On the other hand, the Medical Treatment and Supervision Act was originally designed as a countermeasure to deal with “mentally disordered offenders,” which was one of the supplementary resolutions at the time of the revision of the Mental Health and Welfare Act in 1999. Then the Ikeda school massacre in 2001 accelerated a discussion about it, and it was embodied as the Act. This Act stipulates that concerning the mentally disabled who had committed serious illegal acts and were found not to be prosecuted or not guilty or commutation of sentence due to mental incompetence or relevant reasons, they are forced to be hospitalized for “medical treatment under this Act” only if “it is necessary to have them take medical treatment by this Act to improve their mental disorders at the time of committing the serious acts and encourage them to get back to the society without repeating the similar acts.” At first, the preceding sentence was “if it is acknowledged the mentally disabled might repeat the targeted acts.” However, a criticism arose that it was a forceful measure (isolation/detention) taken to persons who had been judged by the justice as “those who might repeat the similar crimes.” Consequently, it was modified as above during the Diet deliberations and was approved by the Diet. What this means is that this Act is going to be implemented in the name of the “benefit” (social reintegration) for the mentally disabled, not for social safety (so it is okay to implement this Act). What we should keep in our mind here is that although the nominal destination of the benefit under this Act has been changed, this Act also has the other benefit (social safety) as a “reflex benefit”—the benefit which is received reflexively without any intentions at the same time.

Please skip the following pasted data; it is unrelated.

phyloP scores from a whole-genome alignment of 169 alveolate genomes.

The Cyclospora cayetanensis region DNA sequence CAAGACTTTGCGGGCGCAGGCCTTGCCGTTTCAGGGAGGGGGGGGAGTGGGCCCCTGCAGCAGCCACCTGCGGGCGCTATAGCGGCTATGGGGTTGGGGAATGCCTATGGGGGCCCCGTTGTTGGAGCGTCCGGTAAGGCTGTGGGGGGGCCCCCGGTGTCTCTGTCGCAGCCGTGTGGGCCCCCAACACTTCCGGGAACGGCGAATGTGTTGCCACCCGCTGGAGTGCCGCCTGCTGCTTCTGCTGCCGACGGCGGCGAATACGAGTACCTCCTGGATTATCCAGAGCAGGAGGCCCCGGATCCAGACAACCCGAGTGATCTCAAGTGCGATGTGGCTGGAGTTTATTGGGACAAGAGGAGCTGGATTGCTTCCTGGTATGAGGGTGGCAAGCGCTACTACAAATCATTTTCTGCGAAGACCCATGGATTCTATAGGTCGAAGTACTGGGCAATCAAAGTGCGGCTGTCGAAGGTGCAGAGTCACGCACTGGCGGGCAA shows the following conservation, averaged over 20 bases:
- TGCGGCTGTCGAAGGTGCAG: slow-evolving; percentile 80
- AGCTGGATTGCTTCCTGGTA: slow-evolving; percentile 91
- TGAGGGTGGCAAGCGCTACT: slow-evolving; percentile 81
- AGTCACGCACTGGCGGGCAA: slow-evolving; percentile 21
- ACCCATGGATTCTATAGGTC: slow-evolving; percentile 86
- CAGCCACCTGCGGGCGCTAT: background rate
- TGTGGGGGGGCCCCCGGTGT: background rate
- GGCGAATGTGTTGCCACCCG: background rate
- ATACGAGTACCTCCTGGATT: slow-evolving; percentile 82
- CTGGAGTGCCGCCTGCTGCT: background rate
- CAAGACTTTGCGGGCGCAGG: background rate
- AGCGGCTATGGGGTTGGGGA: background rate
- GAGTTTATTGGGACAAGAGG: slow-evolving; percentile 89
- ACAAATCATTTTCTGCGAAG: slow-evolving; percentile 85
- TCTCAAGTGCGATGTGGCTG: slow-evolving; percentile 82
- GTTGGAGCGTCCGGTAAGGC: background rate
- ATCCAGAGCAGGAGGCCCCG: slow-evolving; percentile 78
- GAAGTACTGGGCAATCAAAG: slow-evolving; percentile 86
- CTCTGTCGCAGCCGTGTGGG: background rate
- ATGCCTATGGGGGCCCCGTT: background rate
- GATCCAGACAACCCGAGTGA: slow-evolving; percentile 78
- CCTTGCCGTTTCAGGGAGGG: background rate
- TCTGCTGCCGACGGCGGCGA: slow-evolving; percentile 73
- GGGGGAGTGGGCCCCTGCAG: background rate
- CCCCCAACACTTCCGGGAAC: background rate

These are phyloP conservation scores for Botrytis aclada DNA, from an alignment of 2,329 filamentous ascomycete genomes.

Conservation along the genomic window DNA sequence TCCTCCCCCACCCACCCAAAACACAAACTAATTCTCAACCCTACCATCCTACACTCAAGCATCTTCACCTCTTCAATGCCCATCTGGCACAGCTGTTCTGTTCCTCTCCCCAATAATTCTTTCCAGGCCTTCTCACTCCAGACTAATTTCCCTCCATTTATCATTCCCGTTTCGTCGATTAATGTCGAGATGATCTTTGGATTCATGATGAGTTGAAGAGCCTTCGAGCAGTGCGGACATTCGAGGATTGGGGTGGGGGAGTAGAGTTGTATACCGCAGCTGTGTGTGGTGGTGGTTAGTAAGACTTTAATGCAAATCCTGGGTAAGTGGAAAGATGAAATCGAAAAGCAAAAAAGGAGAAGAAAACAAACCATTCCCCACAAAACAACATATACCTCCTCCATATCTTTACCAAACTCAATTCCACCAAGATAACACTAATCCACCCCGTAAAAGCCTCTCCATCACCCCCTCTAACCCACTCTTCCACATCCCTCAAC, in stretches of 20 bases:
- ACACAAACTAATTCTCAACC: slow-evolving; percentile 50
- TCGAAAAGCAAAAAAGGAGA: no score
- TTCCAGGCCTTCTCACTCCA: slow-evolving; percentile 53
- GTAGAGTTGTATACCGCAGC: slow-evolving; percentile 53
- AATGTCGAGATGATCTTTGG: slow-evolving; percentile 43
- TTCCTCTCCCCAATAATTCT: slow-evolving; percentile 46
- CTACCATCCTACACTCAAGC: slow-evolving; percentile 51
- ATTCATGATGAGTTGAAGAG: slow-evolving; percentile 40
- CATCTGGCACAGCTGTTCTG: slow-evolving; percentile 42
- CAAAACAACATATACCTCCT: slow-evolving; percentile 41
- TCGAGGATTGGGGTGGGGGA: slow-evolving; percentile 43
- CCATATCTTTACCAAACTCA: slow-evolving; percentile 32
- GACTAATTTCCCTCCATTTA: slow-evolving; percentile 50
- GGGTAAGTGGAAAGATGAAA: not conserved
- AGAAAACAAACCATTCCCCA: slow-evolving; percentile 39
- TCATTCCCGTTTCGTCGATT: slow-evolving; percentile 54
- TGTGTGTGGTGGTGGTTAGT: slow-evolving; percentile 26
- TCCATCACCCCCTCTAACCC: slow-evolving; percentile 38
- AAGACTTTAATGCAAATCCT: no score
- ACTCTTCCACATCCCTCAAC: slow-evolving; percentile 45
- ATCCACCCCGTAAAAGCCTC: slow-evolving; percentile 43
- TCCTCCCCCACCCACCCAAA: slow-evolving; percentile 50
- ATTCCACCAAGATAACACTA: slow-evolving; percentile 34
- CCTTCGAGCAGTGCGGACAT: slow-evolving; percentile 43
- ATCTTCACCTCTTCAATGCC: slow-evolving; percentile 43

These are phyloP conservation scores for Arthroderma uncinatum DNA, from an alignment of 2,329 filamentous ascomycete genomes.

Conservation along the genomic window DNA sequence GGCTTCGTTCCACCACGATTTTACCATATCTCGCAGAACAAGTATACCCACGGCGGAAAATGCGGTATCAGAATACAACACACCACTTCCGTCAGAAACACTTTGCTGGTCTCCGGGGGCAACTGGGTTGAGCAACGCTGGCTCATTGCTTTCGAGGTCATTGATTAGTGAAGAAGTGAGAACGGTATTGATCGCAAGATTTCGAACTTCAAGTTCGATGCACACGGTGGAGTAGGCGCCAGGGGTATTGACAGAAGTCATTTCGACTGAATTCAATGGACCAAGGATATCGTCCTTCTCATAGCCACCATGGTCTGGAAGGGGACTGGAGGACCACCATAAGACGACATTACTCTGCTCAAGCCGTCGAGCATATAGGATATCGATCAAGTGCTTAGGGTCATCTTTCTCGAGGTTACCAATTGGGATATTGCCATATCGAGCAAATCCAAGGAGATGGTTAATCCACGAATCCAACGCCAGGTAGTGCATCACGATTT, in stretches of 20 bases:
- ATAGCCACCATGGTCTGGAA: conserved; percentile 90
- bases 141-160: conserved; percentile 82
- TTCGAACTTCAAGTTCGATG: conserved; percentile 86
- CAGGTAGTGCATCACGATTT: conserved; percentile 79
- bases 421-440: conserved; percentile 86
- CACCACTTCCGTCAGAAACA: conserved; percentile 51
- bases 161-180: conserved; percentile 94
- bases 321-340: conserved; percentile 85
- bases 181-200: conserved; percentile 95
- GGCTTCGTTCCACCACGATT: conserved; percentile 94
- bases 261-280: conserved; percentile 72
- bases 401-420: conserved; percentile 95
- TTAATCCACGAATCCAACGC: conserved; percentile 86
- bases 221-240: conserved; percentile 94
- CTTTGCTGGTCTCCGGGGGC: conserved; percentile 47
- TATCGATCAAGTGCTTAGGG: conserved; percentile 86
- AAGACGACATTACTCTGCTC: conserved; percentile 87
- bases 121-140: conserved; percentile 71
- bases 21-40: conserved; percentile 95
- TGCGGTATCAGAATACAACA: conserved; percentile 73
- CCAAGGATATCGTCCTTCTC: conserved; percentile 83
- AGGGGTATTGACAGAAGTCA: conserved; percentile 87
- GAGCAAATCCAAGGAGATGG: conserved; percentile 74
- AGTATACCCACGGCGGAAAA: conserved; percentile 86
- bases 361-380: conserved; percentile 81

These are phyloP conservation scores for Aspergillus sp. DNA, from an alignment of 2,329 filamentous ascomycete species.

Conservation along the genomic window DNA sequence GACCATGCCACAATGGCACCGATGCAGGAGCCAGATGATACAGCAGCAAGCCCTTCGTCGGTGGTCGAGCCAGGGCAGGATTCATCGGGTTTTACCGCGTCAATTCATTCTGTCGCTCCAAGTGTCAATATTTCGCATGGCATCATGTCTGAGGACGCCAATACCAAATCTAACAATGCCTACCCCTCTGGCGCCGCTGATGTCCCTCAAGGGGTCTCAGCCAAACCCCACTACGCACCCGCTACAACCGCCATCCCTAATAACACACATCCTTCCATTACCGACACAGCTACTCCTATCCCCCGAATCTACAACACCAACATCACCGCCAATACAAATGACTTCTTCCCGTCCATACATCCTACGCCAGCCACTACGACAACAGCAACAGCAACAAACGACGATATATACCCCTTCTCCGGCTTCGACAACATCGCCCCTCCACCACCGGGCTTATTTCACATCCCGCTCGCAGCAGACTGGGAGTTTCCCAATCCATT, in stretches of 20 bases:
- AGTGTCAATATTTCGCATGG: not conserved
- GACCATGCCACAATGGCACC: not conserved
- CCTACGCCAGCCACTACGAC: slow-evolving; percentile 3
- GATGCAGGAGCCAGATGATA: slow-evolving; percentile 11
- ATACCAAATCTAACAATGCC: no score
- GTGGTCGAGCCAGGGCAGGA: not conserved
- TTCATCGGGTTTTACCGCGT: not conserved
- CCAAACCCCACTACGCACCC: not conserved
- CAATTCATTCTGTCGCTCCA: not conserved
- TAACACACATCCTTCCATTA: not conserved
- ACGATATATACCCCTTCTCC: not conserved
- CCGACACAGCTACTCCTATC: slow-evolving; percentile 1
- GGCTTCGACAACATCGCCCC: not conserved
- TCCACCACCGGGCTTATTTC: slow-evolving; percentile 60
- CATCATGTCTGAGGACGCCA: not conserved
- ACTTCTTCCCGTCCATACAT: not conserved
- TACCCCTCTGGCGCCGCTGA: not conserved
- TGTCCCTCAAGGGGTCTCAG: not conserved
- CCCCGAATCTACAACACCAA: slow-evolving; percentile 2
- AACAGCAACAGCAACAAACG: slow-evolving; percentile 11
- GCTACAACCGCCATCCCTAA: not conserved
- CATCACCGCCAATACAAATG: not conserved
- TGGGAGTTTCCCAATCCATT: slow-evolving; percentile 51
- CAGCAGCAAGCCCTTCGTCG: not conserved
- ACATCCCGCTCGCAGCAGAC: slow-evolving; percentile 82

And the PSW Association actively encouraged the government etc. so that they could get involved in the establishment of this Act which enabled PSW's forceful intervention. Consequently, the PSW Association acquired two job requirements as mental health welfare professionals and coordinators for social reintegration. Mental health welfare professionals judge a forceful medical treatment and coordinators for social reintegration secure a continuance of the forceful medical treatment. PSW acquired the functions of forceful intervention exclusively*2 while maintaining their nominal ideal. In this book I mention a possibility that a sign for PSW to acquire exclusive functions might have already existed within their stance toward a revised bill on the criminal code which attempted to introduce a stipulation for the judicial punishment for hospitalizing the mentally disabled with criminal records to prevent their recidivism before/after 1980.
In the early morning hours of July 26, 2016 the Tsukui Yamayuri-en care facility for the disabled in Sagamihara came under attack by a former employee and left 19 dead and 27 wounded. Since the former employee had experiences of involuntary admission, which is one of the forceful hospitalization under the Mental Health and Welfare Act. As a result, a revised bill on the Mental Health and Welfare Act was submitted to the Diet, including reinforcement of involvement in the community after involuntary admission is withdrawn. The PSW Association actively makes statement concerning the bill in order to acquire job requirements exclusively again.
Based on what I mention in this book, I would like to keep focusing on how the PSW Association insists concerning the exclusiveness of duties in the area of mental health and medical welfare as a premise to consider what a “profession” is.
*2. “Exclusive/exclusiveness” in this context means that some specific duties/roles can be performed only through the limited (persons with) qualification under a system.
HIZAWA Yoshihiko (Nagoya City University)